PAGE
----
I’m Not Ashamed of You

I’m Not Ashamed of You

We are too often ashamed of fellow sinners. 
We love people when they’re growing, when they’re strong, when they’re transparent, when they’re popular. 
We love them when they love us, when they admire us, when they serve us.
But we’re easily ashamed when they fail us, disappoint us, neglect us, or embarrass us.
When their popularity wanes, our affection cools.
When they fall into shame, we keep our distance. 
Perhaps we will help this failing person, if we are understood as the superior, the evaluator, the doctor with a patient, the policeman with the criminal. That kind of association is safe. 
But this is not gospel love. 
Gospel love gladly delights in the image bearer, even when they are broken.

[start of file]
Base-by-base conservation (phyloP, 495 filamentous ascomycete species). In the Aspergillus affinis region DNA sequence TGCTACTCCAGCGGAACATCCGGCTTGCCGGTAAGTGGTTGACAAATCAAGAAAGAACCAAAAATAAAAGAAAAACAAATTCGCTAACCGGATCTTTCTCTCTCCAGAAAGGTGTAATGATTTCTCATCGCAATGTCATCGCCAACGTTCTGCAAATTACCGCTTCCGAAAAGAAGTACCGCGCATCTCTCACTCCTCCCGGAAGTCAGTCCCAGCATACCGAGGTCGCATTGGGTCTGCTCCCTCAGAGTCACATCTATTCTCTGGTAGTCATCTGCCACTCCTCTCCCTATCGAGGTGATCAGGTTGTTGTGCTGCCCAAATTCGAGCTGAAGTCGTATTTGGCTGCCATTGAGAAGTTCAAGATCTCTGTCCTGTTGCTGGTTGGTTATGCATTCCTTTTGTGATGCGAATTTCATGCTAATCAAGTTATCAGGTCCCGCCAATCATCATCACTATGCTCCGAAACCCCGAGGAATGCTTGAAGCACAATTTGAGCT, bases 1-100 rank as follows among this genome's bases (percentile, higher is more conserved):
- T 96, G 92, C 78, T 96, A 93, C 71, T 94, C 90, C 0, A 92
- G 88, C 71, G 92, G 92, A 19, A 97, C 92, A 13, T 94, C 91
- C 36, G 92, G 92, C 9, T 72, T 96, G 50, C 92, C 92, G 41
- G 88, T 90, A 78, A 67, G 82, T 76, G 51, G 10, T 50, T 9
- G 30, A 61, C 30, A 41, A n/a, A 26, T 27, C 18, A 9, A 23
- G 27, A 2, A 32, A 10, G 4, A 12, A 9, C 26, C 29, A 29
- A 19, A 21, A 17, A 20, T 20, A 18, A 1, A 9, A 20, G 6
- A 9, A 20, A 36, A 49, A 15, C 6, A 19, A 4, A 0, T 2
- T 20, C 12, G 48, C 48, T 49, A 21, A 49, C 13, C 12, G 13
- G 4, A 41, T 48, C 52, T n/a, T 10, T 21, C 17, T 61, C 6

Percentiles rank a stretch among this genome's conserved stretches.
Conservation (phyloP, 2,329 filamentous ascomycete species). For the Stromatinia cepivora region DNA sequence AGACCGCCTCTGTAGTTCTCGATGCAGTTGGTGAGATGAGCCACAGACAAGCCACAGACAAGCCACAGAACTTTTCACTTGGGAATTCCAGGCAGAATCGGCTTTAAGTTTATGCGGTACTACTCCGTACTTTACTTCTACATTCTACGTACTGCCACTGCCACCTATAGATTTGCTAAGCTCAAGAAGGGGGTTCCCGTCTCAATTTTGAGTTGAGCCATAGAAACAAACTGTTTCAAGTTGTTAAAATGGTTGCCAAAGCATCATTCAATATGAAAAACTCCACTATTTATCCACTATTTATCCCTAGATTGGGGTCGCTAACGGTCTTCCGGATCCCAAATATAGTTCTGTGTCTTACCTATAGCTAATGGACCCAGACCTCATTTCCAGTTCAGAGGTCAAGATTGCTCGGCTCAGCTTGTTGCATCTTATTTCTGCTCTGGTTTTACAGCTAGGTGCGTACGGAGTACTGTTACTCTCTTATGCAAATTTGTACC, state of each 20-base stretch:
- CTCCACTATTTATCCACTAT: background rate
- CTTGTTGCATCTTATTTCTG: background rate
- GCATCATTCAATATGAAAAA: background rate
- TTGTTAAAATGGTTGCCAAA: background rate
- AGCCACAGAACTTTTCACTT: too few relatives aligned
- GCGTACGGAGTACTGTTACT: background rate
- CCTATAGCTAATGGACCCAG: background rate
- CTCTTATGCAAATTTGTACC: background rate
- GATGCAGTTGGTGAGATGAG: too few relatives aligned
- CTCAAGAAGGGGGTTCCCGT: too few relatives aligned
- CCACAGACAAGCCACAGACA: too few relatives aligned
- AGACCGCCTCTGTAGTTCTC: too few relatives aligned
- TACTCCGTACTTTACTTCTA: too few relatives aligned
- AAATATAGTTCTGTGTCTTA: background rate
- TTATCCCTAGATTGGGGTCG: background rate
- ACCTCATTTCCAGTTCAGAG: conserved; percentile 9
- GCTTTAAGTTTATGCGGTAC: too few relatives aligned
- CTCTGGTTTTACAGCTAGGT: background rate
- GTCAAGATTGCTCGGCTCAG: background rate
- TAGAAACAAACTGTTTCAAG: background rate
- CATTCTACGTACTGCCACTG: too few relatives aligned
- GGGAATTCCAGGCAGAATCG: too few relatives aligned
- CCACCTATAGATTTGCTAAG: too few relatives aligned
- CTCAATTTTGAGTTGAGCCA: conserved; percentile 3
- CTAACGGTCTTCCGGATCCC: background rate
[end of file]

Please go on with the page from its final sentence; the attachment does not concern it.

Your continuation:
Gospel love gladly embraces the prodigal, even when they smell of failure.
Gospel love gladly associates with the despised, even when they deserve their shame. 
Gospel love calls the sinner away from sin, but gladly calls them friend throughout their journey. 
No one’s reputation is worse than my own–a sinner against a holy God, forgiven through atoning grace.
Every Christian should be ashamed of me, but so many of my brothers and sisters have not been.
If God is not ashamed of me, then fellow brother or sister, I must never be ashamed of you.